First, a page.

So, I am here to apologize for ruining your show...

Where's My Cheese?


I need some more doe, yo. If you find a pot of money, please give it to the squirrel delivery service. Any squirrel will do. They are unionized.


Friday, December 5, 2008

Diary of a Madman......on Jury Duty


7:30: Entered the courthouse, single-file with the others.

7:53: Our ‘host’ talks for awhile; she let’s us know there's no escape unless you're a doctor or very, very old. I fill out forms.

8:01: I scan room looking for ‘people like me’. I see one woman on the other side of the room, citing her shabby-chic haircut as the giveaway.

8:03: I see a man who’s not like me, but I envy his mustache as it is curly and Germanic. I picture him with a goblet eating mutton.

8:04: People are stone silent in purgatory, save for a few conversations barely within earshot. They are always about other jury duty stories. Why do people think it’s interesting to share these stories for minutes at a time?

The conversations tend to go something like this:
My buddy in Buttfuck, Oaklahoma needed an excuse from court because he had an appointment at Fantastic Sam’s to get a haircut that day. I mean it took him hours to get an appointment and the judge still would not grant him an excuse!

10:01: There was a surprisingly engaging orientation ‘speech’ by a judge. She told us that we were not “special”. She said Federal court judges sit in this room sometimes, as do people such as Harrison Ford. She told us that the idea of a jury was started over 1000 years ago in England by “people and their neighbors” .

12:00-1:30: Lunch at the Disney Center. Thumbed through books at the broke-ass MOCA’s bookstore.

1:31: I really want to leave. I really want to kill someone.

1:32: Amused at man on my left who looks sort of like Captain Lou Albano sans the rubberbands.

1:35-3:00: Naptime.

3:01: Execute me, please.

3:30. They let us go....early!

Freedom '90—George Michael

Wednesday, December 3, 2008

Donald Cammell toe





No, the title of this posting is not a desperate pun. Well, actually it is, but it's NOT entirely out of place.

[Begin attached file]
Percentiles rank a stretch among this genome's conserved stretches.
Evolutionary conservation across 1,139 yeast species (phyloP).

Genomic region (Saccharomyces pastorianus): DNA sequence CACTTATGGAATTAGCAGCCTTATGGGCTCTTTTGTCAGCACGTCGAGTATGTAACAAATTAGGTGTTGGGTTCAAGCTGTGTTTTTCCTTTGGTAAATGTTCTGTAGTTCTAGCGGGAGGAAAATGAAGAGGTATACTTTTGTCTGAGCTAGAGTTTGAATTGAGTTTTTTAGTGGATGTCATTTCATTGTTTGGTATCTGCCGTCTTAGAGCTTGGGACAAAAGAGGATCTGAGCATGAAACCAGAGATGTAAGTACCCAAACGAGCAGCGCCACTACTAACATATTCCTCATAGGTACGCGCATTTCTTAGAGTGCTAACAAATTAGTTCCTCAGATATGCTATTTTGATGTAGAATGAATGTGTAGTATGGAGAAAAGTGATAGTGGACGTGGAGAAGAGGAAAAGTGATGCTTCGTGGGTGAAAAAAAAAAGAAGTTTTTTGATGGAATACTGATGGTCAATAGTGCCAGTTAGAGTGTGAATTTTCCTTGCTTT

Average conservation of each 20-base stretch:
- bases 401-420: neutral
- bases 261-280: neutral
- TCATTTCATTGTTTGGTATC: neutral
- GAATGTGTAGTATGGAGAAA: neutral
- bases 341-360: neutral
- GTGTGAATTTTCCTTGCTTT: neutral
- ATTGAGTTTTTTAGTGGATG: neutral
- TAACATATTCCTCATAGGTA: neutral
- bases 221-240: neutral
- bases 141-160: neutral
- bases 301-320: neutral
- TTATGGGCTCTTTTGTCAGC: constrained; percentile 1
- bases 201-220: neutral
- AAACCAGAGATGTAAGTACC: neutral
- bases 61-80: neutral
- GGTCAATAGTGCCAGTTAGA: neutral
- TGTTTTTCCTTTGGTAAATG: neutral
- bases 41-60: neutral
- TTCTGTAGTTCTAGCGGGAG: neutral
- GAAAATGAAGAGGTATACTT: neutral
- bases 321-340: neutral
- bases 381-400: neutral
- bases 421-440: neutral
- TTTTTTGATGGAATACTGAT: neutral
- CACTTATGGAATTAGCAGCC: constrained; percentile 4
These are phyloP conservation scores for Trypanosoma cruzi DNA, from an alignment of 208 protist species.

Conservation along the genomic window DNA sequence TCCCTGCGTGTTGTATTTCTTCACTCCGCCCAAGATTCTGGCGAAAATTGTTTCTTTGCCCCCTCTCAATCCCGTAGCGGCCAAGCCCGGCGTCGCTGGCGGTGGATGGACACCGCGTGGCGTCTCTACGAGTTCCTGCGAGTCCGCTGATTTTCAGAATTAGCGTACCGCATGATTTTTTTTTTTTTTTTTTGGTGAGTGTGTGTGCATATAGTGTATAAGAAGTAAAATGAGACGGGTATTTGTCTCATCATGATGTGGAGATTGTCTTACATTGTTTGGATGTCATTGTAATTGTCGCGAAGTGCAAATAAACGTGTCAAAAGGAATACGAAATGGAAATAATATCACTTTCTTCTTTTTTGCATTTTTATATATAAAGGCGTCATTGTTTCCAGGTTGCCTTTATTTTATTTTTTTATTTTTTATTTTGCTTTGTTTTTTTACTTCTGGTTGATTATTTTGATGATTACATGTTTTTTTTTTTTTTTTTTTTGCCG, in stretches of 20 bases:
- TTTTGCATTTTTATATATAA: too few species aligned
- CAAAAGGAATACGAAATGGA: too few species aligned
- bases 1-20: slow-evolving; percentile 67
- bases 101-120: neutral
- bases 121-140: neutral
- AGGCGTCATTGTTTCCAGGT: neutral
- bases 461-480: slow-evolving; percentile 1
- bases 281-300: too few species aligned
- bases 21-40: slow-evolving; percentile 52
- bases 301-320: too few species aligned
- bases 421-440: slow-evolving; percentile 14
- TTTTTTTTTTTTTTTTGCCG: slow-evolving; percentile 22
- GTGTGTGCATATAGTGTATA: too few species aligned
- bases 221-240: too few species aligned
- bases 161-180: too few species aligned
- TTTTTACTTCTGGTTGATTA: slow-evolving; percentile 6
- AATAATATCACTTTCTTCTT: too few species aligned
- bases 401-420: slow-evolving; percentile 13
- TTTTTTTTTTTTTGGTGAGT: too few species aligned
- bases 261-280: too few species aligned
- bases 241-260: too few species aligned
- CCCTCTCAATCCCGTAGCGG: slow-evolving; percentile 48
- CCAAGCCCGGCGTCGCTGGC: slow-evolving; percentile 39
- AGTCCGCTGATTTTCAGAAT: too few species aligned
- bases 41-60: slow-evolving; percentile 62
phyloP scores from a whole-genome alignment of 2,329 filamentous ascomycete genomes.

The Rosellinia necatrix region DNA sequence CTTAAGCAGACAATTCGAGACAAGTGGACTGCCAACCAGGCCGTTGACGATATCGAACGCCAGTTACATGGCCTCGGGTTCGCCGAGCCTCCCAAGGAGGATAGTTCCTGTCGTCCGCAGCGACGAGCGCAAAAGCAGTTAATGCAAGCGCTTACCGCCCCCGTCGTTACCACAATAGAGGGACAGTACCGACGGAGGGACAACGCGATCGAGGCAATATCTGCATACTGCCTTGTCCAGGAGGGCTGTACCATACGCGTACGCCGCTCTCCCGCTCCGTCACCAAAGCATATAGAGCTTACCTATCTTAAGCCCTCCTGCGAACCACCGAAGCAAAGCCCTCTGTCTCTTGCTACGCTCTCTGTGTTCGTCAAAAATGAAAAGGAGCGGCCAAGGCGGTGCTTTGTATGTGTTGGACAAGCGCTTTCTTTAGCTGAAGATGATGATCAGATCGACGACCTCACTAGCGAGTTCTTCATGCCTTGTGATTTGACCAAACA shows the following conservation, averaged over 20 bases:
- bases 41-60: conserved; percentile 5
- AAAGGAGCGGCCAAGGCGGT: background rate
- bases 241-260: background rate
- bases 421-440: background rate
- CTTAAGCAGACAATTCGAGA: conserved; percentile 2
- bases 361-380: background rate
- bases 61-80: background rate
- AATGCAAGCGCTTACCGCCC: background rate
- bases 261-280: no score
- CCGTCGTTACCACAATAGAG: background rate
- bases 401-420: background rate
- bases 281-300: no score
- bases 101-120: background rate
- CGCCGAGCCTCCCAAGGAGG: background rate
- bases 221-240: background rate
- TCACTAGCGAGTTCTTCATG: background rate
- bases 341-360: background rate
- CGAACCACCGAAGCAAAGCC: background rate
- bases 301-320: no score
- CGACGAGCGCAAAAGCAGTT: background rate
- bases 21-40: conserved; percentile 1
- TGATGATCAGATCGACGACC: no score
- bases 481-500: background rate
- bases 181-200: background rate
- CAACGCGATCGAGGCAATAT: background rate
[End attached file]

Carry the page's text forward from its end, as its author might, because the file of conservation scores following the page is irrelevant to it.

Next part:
I just watched Donald Cammell's last film, Wild Side (1995), which was "completed" shortly before his suicide in 1996. The film was originally re-cut without Cammell's permission by his producers, hence the quotes. The version Cammell had intended has since been restored. When it originally came out, in its inferior version, it came and went and was widely panned by critics. Maybe in reaction to the butchering of his film, Cammell took his own life—but not immediately. His wife later wrote that he asked her to hold a mirror up to him so he could watch himself die.

This anecdote, like the title of this posting, is not entirely gratuitous either as Wild Side seemed especially preoccupied with power, death, money, sex, and fetish, especially of the foot sort. These themes, among others not mentioned or not even perceived yet due to a fetus-stage processing of this film, are deftly woven together, giving the narrative a languid sensation. This is strange because the film is basically a caper/suspense drama. I would think this is an oil and water type thing, but it really worked!

Like Cammell's earlier film, ">Performance (1968), wherein Mick Jagger played a rock star slash mafioso, this film took these themes and explored them in a rather poetic and unconventional way.

The camera work isn't spellbinding, and the story itself, or the plot, isn't what drives this film. On the surface this flick looks like any B level fare you might expect on Showtime at 3am, but it's remarkable for subtle reasons I cannot describe. In fact, it would be better described by a fire hydrant at this point as I can't be succinct for shit.

Just watch this at some point, at least for the pulchritude and chemistry between Anne Heche and Joan Chen. Vavoom!